Print Friendly, PDF & Email

The Insights of Crime Fiction’s Tragedian

NOWHEREBy Michael Sears

Roger Smith is the master of South African Noir. His thrillers dig into the present and past of South Africa, and what the books come up with isn’t pretty.  But they are enthralling and entirely believable.  His fiction is published in eight languages, he has won the German Crime Fiction Award, and been nominated for Spinetingler Magazine Best Novel awards. Every one of his books is an important event. The latest one is NOWHERE.  It opens with the president of South Africa—high on cognac—murdering his wife in their dining room.  As the cover-up progresses, a variety of characters are sucked into the aftermath.

I asked Roger about the book and his feelings about the “new” South Africa.

You’ve been called “the crime genre’s greatest tragedian” and, indeed, there aren’t many happy endings in NOWHERE. Is this the way you see South Africa in the 21st century or is this how things are anywhere in the “real world”?

South Africa’s contemporary history is a tragic one: Apartheid, the giddy Mandela era when it went from pariah of the world to a role-model for transformation and then the rise of the cynical, corrupt regime that is in power now. Not a happy ending. Well, not yet—we can only hope . . .

The plot is complex—it seems to be following two different and intriguing threads, but toward the end we see how they are linked and why.  Do you plan out the plot in some detail before you write, or do you see where your ideas and the characters lead you?

I always start with an image, something vivid that comes out of someplace deep and dark and grabs me by the throat. With NOWHERE it was the image of the president of South Africa murdering his wife with a spear in the dining room of his official Cape Town residence. I couldn’t shake this image even though I had no idea where it would lead, but in order not to go crazy I had to find out. And the only way I could find out was to start writing. And then Steve Bungu appeared, and Joe Louw. I knew I wanted to bring Disaster Zondi into my ensemble cast (I’d enjoyed writing him in Mixed Blood and Dust Devils) but he located himself in Pretoria about to be sent off to arrest a right winger in the Northern Cape. I had no clue how his story would intersect with those of Bungu and Louw, I just had to believe that the links would appear. That’s how it is for me: I don’t write outlines, I mostly never know how my books will end, I let the characters jump out at me and drag me along with them, deep into their desperate and messed up lives. I don’t have to think too much, just go along for the roller coaster ride.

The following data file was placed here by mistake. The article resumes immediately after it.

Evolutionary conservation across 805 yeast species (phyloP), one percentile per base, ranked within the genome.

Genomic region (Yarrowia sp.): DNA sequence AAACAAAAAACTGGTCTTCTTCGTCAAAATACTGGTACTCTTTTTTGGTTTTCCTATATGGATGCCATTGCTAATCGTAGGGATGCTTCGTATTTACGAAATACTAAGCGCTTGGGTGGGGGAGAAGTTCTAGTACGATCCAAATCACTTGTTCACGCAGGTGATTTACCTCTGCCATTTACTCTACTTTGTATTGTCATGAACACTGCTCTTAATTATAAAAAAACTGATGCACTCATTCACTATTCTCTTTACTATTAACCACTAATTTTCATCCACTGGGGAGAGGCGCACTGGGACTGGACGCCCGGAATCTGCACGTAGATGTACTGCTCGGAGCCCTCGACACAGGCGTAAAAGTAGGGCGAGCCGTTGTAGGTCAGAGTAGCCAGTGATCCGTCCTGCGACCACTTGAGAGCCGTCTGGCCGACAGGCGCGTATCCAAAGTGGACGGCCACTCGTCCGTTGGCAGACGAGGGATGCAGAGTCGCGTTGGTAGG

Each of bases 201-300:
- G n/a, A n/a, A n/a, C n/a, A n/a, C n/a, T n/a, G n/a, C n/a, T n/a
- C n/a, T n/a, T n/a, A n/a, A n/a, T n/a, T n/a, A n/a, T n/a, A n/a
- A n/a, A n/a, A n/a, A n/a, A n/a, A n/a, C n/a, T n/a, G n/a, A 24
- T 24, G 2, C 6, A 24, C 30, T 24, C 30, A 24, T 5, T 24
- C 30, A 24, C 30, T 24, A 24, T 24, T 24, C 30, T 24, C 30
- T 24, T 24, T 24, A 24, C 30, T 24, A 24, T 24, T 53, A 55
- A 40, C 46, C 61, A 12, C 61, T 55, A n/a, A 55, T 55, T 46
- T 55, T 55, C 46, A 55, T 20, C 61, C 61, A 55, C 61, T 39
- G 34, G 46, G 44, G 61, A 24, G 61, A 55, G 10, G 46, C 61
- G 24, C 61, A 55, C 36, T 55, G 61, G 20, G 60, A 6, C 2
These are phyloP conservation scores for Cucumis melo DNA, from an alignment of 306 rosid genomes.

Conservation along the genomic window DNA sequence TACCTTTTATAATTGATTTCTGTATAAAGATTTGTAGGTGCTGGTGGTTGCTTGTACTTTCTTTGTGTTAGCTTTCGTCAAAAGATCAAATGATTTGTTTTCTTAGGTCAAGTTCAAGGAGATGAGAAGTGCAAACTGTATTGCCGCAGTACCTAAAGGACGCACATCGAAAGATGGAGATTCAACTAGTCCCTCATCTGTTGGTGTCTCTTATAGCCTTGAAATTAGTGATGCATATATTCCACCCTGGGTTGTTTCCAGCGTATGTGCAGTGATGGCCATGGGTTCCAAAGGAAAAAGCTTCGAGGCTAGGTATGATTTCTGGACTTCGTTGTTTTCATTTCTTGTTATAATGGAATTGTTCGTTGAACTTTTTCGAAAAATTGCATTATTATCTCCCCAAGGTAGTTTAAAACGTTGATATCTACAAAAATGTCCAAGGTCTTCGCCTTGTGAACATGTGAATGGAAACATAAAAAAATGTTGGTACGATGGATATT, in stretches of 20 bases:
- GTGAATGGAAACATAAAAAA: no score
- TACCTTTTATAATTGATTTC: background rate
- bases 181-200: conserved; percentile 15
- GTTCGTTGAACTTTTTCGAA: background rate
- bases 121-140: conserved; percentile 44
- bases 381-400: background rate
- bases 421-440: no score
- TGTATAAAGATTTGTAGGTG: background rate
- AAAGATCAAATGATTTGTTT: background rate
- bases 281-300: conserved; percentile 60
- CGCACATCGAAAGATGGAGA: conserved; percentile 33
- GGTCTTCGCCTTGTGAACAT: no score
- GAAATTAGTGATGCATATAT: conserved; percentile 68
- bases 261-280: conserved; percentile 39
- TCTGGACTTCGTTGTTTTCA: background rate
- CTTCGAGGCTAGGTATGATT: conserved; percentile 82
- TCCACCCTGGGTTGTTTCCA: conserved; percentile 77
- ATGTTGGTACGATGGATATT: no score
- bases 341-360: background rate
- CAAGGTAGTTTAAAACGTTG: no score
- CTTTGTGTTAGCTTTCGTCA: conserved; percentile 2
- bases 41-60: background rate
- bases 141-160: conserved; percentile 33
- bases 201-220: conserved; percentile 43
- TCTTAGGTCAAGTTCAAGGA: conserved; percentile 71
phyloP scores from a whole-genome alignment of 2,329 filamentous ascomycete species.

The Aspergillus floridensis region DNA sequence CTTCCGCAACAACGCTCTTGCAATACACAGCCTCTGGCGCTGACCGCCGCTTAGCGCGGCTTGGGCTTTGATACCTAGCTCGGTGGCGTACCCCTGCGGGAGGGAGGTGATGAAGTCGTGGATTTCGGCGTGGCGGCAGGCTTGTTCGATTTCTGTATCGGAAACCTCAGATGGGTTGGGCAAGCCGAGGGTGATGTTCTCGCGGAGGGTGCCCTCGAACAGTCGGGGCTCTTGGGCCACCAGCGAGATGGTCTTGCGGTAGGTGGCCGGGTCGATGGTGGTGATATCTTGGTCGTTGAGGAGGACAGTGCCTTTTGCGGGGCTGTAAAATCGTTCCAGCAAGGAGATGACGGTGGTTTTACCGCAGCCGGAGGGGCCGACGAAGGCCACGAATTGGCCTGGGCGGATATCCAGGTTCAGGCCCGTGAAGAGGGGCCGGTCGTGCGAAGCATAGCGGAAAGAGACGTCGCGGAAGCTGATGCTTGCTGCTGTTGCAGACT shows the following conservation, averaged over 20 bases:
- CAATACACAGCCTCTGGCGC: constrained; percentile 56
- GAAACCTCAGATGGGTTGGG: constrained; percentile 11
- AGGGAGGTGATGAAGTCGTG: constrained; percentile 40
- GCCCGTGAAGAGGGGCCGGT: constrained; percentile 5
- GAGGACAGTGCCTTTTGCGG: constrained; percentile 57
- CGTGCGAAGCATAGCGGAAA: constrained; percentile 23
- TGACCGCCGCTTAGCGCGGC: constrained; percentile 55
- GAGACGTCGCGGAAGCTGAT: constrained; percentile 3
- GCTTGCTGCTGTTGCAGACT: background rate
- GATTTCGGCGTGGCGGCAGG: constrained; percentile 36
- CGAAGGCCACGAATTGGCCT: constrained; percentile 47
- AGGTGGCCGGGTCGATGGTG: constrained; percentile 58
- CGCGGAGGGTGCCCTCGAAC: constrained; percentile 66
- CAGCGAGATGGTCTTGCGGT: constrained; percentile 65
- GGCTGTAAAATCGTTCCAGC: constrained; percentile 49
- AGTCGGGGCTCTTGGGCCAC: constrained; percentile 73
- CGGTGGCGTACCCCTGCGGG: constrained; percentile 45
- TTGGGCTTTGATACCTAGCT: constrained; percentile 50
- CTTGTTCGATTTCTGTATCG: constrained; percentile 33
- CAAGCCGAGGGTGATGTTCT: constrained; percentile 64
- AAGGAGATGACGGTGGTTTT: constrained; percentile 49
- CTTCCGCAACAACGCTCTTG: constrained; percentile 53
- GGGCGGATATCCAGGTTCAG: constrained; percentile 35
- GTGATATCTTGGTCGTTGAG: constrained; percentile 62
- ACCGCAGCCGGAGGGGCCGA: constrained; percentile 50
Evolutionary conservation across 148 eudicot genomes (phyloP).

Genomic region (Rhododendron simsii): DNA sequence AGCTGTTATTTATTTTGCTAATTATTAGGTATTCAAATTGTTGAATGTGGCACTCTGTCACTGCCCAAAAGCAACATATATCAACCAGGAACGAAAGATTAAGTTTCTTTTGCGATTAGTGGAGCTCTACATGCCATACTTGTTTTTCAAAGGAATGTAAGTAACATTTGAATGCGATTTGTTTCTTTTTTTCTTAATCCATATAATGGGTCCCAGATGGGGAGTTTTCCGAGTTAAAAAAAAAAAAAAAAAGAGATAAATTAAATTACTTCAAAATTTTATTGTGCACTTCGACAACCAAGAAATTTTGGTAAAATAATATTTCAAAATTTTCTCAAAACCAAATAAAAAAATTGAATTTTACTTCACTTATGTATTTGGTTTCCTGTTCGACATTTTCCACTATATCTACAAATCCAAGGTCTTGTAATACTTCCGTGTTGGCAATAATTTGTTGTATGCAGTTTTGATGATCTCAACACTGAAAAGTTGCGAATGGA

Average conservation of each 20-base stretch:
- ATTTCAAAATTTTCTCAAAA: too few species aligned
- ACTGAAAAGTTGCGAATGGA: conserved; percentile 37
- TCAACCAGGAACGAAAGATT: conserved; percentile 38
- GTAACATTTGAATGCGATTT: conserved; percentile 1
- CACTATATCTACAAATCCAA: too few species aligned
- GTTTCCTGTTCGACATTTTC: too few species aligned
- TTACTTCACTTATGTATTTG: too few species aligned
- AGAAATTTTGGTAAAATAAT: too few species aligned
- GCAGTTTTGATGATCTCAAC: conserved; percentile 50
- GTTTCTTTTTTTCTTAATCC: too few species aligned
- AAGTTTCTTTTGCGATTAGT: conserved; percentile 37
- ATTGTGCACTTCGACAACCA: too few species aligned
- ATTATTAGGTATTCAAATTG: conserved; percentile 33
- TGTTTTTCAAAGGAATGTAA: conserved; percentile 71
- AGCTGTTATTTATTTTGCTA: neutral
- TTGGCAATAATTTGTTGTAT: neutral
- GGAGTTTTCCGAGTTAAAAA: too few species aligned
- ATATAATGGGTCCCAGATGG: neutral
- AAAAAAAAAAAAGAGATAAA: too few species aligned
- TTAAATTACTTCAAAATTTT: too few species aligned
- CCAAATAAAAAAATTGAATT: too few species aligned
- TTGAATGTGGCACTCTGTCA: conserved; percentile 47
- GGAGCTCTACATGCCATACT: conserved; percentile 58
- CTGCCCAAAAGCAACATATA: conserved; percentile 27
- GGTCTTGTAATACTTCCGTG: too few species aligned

Kalahari Northern Cape desert

Kalahari Northern Cape desert

Policemen Joe Louw and Disaster Zondi come from totally different backgrounds and never meet, yet they have much in common.  Both are at the end of their careers—Louw because of a spiral generated by his wife’s death and a tragic shooting of a bystander, and Zondi because he won’t play the gravy-train game.  Both are inherently honest, yet isolated.  The center cannot hold?

An alternate title for NOWHERE could be “No Country for Honest Men.” Louw prided himself on being an honest and moral cop during the Apartheid years and after. He becomes corrupted in NOWHERE, not by greed or a lust for power, but out of his desire to protect a loved one. Zondi has paid the price for onetime zeal to use the law as a poultice to drain the poison of corruption. A misplaced zeal that has him booted from the elite investigative units, sidelined, scorned and left without promotion. He is a tired and jaded man, but he still has enough integrity left to disobey orders and try to bring the vile Magnus Kruger to justice.